Well, Pranab Bardhan, a professor of economics at Berkeley has a nice article in Yale Global [Hat tip: Brad DeLong]. It is refreshingly different in that it points out all the difficulties the two countries have to overcome before they get to play the owners of the 21st century. Also, the article doesn't have too many India-China comparisons. Here is some of what Bardhan has on India:
What about the hordes of Indian software engineers, call-center operators, and back-room programmers supposedly hollowing out white-collar jobs in rich countries? The total number of workers in all possible forms of IT-related jobs in India comes to less than a million workers – one-quarter of one percent of the Indian labor force. For all its Nobel Prizes and brilliant scholars and professionals, India is the largest single-country contributor to the pool of illiterate people in the world. Lifting them out of poverty and dead-end menial jobs will remain a Herculean task for decades to come.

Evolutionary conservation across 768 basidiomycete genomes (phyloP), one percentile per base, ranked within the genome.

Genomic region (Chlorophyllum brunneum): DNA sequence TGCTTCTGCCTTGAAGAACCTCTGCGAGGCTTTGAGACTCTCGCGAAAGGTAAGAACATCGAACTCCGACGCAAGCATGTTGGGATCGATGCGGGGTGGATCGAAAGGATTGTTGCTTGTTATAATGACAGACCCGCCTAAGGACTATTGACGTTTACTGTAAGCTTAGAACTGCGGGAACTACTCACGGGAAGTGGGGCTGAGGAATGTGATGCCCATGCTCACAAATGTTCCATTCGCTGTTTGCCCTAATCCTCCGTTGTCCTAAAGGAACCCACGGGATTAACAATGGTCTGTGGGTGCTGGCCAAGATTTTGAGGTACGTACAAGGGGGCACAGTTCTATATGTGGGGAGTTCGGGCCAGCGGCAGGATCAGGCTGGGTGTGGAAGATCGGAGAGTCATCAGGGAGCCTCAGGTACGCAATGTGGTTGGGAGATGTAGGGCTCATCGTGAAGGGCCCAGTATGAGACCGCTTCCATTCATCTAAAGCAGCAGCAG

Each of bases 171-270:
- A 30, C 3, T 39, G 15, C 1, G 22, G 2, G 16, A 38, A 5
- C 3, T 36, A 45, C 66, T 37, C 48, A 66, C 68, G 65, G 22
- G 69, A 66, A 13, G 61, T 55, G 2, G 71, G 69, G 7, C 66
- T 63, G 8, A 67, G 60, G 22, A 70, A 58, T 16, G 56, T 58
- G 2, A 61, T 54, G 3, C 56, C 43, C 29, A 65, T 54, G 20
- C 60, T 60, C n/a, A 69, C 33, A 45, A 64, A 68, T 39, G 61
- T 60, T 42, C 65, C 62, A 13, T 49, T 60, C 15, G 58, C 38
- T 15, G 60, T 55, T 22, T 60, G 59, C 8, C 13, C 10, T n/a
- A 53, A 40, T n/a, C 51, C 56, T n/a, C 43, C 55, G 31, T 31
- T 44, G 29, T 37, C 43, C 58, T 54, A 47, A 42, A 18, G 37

He has similar stuff -- stuff that goes largely unreported -- on China too. Here is how Bardhan's article ends:
We should not lose our sense of proportion in thinking about the rise of China and India. While adjusting its economies to the new reality and utilizing the new opportunities, the West should not overlook the enormity of the economic gap that exists between it and those two countries (particularly India). There are many severe pitfalls and roadblocks which they have to overcome in the near future, before they can become significant players in the international economic scene on a sustained basis.